China's future leadership to inherit fortune and burden

A man walks past a logo of the Communist Party of China (CPC) at a media center for the upcoming CPC 18th National Congress. Photo: Reuters

When the new top leaders of the Communist Party of China (CPC) are elected at the 18th CPC National Congress, slated to convene on Nov. 8, they will inherit great wealth from the past success while facing unprecedented challenges.

The CPC's achievements, especially those made in the past decade, are praiseworthy -- a point acknowledged even by some skeptical Western media.

The CPC ushered in efficient management for the world's most populous country, bringing China back to the center stage of world affairs.

In the past decade, China has become the world's second-largest economy, the world's biggest manufacturer and exporter and the owner of the world's greatest amount of foreign exchange reserves. Not since the Opium War in 1840 when the country was crashed by Western powers has China held such power.

The country's growing middle class and the drastic decrease in the number of people living in poverty all testify to the CPC's ruling capacity and will generate future development opportunities.

China's potential has yet to be tapped in terms of industrialization, urbanization, informationization and agricultural modernization, as pointed out by Premier Wen Jiabao at the Summer Davos Forum in September.

Economic restructuring has become more noticeable recently, with new economic zones, which used to be located almost exclusively along the country's eastern coastal area, extending inland.

In the first three quarters of this year, inland provinces and municipalities have outshined their coastal counterparts in terms of the economic growth rate. Green energies, high-tech industries and some other emerging industries are moving into China's central and western regions.

Many experts believe that in the long term, China will thrive due to its strong political leadership and great market potential.

"With growing integration with global development, China is able to make full use of markets and resources, both internally and externally, to achieve its growth," said Qin Gang, a professor with the teaching and research department of scientific socialism at the Party School of the CPC Central Committee.

China is stronger and now has more room and power to maneuver its development than it did 30 years ago. Meanwhile, more advanced experience from other countries is available for China to learn from, he added.

"Apart from the improvement in its all-around strength, China shows another significant competitive advantage -- a whole set of self-created mechanisms with which it can respond to challenges, which have been revealed and proven effective," he adds. Qin cited China's countermeasures taken in response to the 2008 global financial crisis as an example.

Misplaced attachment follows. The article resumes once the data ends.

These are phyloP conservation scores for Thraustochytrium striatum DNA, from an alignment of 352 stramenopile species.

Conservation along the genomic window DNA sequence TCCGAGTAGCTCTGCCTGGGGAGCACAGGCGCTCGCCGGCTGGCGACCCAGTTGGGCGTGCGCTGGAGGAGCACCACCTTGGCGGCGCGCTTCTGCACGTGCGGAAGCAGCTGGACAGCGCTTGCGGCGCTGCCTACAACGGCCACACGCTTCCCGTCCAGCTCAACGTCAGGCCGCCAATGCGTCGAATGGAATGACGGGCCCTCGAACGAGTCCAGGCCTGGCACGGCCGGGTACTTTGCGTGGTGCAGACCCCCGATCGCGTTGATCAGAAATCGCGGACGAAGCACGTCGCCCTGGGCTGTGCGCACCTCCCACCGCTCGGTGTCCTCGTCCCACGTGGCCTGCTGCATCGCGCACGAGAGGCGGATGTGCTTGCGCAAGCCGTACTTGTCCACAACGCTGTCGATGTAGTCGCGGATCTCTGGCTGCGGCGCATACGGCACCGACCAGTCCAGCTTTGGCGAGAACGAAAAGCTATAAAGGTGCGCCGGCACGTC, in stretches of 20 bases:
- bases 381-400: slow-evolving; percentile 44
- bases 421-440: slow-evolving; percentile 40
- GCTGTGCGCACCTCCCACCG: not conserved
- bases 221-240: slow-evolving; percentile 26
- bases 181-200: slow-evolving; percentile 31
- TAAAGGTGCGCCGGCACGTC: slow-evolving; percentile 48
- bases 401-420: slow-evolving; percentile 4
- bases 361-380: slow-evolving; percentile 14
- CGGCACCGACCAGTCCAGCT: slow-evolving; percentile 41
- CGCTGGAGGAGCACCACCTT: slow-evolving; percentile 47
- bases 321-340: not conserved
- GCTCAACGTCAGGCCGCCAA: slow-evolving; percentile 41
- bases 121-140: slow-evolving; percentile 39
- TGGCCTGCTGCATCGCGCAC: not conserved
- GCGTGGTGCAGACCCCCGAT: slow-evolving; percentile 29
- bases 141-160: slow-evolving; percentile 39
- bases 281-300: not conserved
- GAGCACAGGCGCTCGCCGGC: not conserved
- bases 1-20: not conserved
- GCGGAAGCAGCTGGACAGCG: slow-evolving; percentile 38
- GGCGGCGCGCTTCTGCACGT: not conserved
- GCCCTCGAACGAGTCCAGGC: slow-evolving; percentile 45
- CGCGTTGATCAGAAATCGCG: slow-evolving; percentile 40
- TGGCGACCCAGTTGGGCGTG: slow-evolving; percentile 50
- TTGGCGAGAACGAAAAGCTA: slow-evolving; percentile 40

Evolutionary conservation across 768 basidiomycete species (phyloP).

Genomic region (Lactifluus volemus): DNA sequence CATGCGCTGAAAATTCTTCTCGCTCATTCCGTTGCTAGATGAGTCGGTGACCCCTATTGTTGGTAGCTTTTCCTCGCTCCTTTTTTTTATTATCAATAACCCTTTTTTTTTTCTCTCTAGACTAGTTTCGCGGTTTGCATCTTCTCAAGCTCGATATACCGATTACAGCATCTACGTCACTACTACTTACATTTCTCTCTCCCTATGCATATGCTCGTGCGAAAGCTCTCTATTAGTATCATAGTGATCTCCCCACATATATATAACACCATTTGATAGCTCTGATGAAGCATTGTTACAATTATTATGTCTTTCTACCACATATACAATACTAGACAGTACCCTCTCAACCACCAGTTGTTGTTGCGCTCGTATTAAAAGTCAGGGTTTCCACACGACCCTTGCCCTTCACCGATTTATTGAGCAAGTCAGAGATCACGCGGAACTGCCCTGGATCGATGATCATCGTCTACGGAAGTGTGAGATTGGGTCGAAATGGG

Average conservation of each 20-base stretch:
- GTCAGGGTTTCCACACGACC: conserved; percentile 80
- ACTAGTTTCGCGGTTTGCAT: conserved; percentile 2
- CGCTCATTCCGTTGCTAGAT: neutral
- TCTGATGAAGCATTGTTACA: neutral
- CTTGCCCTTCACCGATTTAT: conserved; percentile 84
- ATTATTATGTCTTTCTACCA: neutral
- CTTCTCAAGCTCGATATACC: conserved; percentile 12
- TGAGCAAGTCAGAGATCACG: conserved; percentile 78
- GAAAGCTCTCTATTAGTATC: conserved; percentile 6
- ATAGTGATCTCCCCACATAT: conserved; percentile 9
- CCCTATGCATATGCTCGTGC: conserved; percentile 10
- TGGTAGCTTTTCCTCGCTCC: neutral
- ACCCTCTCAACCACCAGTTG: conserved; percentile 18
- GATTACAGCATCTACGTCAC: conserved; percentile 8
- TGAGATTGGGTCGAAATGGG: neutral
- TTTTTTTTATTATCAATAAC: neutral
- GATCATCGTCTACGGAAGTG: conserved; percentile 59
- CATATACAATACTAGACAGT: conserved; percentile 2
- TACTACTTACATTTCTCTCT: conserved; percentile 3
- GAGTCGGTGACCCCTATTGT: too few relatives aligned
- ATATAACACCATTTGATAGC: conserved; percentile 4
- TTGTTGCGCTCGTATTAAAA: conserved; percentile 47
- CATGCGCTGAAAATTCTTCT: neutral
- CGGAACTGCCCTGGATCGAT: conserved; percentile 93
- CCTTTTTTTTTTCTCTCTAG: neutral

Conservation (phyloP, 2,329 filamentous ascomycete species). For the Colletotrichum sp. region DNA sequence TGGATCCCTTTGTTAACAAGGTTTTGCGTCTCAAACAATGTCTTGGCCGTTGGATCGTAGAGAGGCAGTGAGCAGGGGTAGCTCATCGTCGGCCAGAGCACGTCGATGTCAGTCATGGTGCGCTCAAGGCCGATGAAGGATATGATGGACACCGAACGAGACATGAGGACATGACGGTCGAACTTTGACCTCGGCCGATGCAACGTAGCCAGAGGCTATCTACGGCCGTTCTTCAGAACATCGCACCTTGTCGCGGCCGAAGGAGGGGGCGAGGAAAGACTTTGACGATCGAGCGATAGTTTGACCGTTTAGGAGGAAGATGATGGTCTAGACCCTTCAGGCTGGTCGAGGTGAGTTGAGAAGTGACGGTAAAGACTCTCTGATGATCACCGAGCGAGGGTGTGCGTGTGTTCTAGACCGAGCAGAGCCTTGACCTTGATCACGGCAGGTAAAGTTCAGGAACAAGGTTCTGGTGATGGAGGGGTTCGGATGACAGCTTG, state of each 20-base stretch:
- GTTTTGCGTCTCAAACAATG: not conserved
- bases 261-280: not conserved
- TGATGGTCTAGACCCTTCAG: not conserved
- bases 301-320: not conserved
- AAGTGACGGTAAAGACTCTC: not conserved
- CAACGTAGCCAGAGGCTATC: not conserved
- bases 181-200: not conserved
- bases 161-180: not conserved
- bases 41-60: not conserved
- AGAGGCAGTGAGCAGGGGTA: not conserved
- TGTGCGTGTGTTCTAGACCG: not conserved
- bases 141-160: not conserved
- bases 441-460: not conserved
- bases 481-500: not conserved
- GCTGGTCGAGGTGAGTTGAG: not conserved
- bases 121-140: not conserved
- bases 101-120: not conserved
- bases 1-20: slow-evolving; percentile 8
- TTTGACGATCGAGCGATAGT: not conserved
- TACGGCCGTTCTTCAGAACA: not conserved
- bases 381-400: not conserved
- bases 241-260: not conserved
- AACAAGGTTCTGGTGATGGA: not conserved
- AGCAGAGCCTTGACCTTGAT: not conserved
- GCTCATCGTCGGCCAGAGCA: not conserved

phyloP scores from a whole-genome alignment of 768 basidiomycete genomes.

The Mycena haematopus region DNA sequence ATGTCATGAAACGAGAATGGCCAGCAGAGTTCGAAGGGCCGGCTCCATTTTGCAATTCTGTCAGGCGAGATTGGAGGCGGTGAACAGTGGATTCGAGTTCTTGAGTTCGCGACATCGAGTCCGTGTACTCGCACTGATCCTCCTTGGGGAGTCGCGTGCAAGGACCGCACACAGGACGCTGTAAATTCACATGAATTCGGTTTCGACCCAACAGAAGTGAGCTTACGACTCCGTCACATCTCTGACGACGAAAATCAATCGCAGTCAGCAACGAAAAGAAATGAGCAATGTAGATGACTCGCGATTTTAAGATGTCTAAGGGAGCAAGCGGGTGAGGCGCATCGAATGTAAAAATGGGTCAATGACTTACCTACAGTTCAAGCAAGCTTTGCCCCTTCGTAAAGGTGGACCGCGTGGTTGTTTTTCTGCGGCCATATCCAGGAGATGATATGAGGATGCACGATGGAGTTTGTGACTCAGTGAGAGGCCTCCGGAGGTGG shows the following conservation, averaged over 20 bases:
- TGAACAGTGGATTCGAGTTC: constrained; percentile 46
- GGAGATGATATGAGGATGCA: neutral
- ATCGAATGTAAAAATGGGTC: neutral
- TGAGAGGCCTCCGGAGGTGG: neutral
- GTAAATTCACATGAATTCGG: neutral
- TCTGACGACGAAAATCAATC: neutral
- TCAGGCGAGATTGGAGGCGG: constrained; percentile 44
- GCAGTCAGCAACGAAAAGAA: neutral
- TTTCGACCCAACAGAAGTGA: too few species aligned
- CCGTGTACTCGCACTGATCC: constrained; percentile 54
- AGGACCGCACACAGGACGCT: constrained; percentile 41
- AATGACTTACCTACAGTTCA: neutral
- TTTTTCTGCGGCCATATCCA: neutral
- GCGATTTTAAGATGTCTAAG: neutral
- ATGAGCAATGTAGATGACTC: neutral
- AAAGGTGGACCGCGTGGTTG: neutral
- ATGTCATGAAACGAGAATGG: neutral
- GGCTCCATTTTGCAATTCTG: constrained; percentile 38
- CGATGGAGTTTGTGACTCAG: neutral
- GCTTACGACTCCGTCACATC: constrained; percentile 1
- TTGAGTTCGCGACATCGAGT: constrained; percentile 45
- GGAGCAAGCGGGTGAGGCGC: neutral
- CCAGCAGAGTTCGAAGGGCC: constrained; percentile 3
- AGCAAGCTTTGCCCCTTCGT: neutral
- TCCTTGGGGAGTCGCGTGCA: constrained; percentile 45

Secure Economic Growth and Bring Justice

However, as the world economy retreats into a recession and China stands at a critical point of restructuring in its economic growth model, China's leaders will have to counter a slew of challenges lurking up ahead.

China's economic growth rate slowed to 7.8 percent in the first half of this year, its bearish stock market dragged on and public complaints and frictions have crept up over government officials' corruption, pollution and the widening wealth gap.

"The most serious issue facing the Chinese government is to secure economic growth and, simultaneously, to make sure all members of society benefit from this," John Ross, former director of Economic and Business Policy in the administration of the Mayor of London Ken Livingstone and currently a visiting professor at Shanghai Jiaotong University, told Xinhua in an email.

"Great emphasis has to be laid on creating jobs, easing financial pressure and improving the income distribution system, both before and after the 18th CPC National Congress," said Ding Yuanzhu, a researcher at the decision advisory department under the Chinese Academy of Governance.

The ebbing of the demographic dividend, accompanied by the increasing burden of a rapidly aging population, will exert greater economic pressure on China's new leaders, experts say.

In 2011, the percentage of the workforce in China's total population dropped for the first time. China is aging quickly. It is estimated that the country's senior population, or those above 60 years old, will hit 243 million by 2020, accounting for 18 percent of its total population.